Screening of G6PD Mutation and polymorphism using high resolution melt curve analysis
AuthorShithi, Shezote Talukder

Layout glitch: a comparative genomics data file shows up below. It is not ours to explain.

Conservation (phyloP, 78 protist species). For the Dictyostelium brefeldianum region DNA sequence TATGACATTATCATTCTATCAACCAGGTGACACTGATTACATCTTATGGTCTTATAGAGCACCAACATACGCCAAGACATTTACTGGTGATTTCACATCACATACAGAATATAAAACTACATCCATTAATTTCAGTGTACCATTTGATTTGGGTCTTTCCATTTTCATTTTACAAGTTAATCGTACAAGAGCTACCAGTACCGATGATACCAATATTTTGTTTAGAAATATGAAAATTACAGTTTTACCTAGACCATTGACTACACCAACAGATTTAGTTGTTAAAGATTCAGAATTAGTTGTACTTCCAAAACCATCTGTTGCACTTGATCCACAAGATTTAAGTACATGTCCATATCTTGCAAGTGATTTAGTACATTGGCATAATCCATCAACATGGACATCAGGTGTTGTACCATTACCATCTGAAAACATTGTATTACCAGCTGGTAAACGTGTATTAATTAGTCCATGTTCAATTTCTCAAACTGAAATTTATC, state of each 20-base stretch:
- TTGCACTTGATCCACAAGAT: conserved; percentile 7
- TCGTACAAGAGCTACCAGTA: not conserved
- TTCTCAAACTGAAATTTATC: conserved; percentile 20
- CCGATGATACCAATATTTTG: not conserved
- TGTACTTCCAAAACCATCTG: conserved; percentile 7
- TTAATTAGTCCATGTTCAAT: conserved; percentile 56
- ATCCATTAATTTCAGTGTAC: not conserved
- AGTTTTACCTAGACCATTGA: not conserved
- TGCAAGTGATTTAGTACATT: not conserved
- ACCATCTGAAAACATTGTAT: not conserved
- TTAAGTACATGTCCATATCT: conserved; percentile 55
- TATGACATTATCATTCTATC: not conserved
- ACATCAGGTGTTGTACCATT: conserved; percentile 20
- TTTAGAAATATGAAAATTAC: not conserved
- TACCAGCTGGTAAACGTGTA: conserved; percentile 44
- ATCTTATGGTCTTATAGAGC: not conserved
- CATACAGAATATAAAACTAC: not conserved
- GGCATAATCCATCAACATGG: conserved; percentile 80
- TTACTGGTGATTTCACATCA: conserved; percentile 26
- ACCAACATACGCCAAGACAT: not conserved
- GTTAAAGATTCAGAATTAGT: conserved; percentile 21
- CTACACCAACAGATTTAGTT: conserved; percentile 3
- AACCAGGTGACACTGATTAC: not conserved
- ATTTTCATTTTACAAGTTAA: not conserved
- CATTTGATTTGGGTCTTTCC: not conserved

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Glucose-6-phosphate dehydrogenase (G6PD) deficiency is one of the most common X-linked recessive disorders resulting from the defect of a single gene encoding an enzyme called G6PD. G6PD enzymes catalyzes the conversion of glucose-6 phosphate into 6phosphoglucono-δ-lactone, which is a rate limiting step in pentose phosphate pathway (PPP).PPP supplies reducing energy to red blood cells (RBCs) by maintaining NADPH levels which in turn maintains reduced glutathione levels. Reduced glutathione protects RBCs against oxidative damage. This disorder can cause potentially life threatening hemolytic anemia under conditions of oxidative stress due to consumption of certain foods, drugs, or infections. In 2013, 4100 deaths occurred globally due to G6PD deficiency. The prevalence rate and the cut off values of G6PD in Bangladesh are not yet established. Our unpublished data generated through G6PD gene sequencing of G6PD deficient patients demonstrate that three different mutations, namely G6PD Mahidol (c.G487), Kalyan-Kerala (c.G949) and Orissa (c.C131G) are prevalent in Bangladesh. However, gene sequencing is a time consuming and costly procedure to identify the genetic basis of G6PD deficiency. To overcome the difficulties, a new method using real time PCR-based HRM analysis could successfully identify all mutant alleles based on different melting curve shapes. Six G6PD deficient samples were subjected to HRM analysis using four pairs of G6PD gene-specific primers. Among six mutant alleles, five were found to have a c.G487A (Mahidol) mutation and one had the c.G949A (Kalyan-Kerala) mutation and the results were consistent with sequencing data, confirming the validity of the procedure. The sensitivity and specificity of mutation detection was 100% for c.G487A and c.G949Amutations. For other six G6PD deficient specimens that had c.C131G mutation, PCR-HRM approach could not be applied due to lack of specific primers for that region. However, it is expected that the primer – specific real time PCR-HRM approach would definitely work for c.C131G mutation. The results also demonstrate the usefulness of real time PCR-HRM analysis for detection of heterozygous alleles for c.1311T/C and IVS-11_93t/c polymorphisms of G6PD gene. The findings elucidate a promising potential for use of G6PD primer-specific real time PCR-HRM analysis as a faster and cost effective approach to identify known G6PD mutations and polymorphisms that are prevalent in Bangladeshi population.